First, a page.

Once you’ve determined what length you like, cut the stem at a 45 degree angle. Put the stem in the vase. If you want them to be a bit shorter, trim a little more. As you fill the vase, you may want some stems to be slightly taller or shorter in order to sit in different positions (typically the tallest ones are in the center). Imagine the top of your vase is a circular clock. You will want to add flower stems at different angles (hours) to distribute them throughout your arrangement.
Repeat this with your filler flowers. As the vase gets fuller, you may need to gently wiggle the stems in place to get them all the way inside the vase. I like to rotate my vase around frequently to make sure I am filling it evenly and the arrangement looks balanced.
Adjust and Finish the Arrangement
Once all your stems are in place, I like to pick them all up as a bunch and give it a small lift and drop to “fluff” the bouquet. This helps the stems get in better position inside the vase and redstribute a little bit naturally. If any flowers need to be moved around, or pulled up or down vertically, make those adjustments to your liking!
Finally, take your greenery pieces. To cut these to size, you will want to focus on the length of leaves you want visible in your arrangement, plus enough leafless stem underneath that to anchor the piece in the arrangement. The bottom of the stem for greenery does not need to be all the way in the water like the flowers. Add individual pieces around the outside of your arrangement as well as one or two to pockets in the middle of the arrangement.
When arranging a pre-made bouquet, you’ll still need to do the trimming steps. Take a photo of the flowers before as a good guide for distributing the variety of flowers.
If you find yourself with too many flowers in one vase, it is okay to take them out! I like mine very full and sometimes it’s too much for the vase. Put them in a separate vase or small jar for a second mini arrangement. Rotate your vase around and make any final adjustments, then enjoy your beautiful flowers!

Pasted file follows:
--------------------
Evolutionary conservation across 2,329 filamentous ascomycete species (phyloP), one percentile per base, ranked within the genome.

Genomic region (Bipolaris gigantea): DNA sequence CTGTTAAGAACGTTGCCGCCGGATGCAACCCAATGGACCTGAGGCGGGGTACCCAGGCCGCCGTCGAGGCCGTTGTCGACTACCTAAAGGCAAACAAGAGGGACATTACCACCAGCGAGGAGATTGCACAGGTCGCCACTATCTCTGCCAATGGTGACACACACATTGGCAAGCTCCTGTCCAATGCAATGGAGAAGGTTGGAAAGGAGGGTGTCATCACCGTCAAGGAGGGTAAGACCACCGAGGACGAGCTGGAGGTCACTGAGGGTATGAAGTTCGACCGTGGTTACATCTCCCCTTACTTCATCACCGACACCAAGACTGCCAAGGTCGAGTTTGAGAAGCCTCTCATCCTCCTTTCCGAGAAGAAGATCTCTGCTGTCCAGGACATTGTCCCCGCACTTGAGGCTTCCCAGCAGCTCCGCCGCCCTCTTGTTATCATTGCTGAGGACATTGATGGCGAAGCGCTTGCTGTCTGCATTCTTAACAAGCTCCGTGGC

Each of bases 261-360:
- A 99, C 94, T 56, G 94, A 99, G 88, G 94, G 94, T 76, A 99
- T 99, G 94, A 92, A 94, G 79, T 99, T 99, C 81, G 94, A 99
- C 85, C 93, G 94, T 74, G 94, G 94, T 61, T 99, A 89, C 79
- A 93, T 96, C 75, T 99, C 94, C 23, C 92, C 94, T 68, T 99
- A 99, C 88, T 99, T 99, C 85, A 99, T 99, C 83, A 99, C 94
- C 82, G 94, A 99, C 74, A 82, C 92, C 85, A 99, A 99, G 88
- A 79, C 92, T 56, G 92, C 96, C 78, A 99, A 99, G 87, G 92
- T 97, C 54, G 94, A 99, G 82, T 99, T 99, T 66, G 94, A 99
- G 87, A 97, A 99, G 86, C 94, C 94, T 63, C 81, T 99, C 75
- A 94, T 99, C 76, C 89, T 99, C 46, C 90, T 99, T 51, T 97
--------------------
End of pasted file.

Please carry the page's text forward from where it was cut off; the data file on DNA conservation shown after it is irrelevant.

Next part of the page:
To make the most of your flowers, be sure to check the water every two days and add more as they drink it up. After a few days, the edges of stems in the water may start to brown. Lift up your entire bouquet in one move, trim those off, and put it back in the water! If some of the blooms start wilting before the others I’ll remove those and if needed, transfer everything else to another vase. I can get most of my mixed arrangements to last almost 2 weeks!
Fresh flowers are a splurge that can really brigthen up someone’s day and their home! A great way to save money locally is learning to arrange them yourself versus ordering delivery. I also like being able to pick the colors and variety in my flowers. Depending what is in season, you may save a little money selecting the individual flowers versus a pre-mixed bouquet.
Where to Buy Flowers
In my experience, Costco, Trader Joe’s, and farmer markets or flower marts offer the most affordable, high quality fresh flower options (for both bouquets and unarranged bunches). My local grocery stores (Publix in this example, and Kroger) also have a pretty good selection, and frequently run sales or BOGO deals that make them budget-friendly as well. Publix typically has a 3/$12 section and a “special” bouquet that is cheaper than the others. Kroger often has a clearance section of flowers – some are about to age past their prime, but I’ve found great steals for arrangements in excellent condition they are just trying to rotate out of the display,
Types of Flowers
Think of your flowers in 3 different groups: stars, fillers, and greenery. The stars are the flowers that will stand out in your bouquet, typically from size, color, shape, or all of the above. These are your roses, sunflowers, stargazer lilies, etc. Typically this is the most expensive part of your flower arrangement.
The fillers are typically smaller flowers that are meant to fill the empty spaces around your arrangement so it looks lush and full. These are typically cheaper for the amount of flowers in the bunch. Common filler flowers include astrolomeria, mums, carnations, and daisies.
I used to dislike astrolomeria (or Peruvian lilies) because some of the colors are a bit softer and more subdued than I prefer for flowers. However, these are now one of my favorite filler flowers. They are very inexpensive, come in a ton of colors, and each stalk has multiple flowers and leaves so you get a bit of bonus greenery with these. They also sit really well in a vase – you don’t have to manipulate them a lot. Because each stem has multiple flowers, they fill in pockets really easily versus a single flower that you have to place with more intention to avoid holes in your arrangement.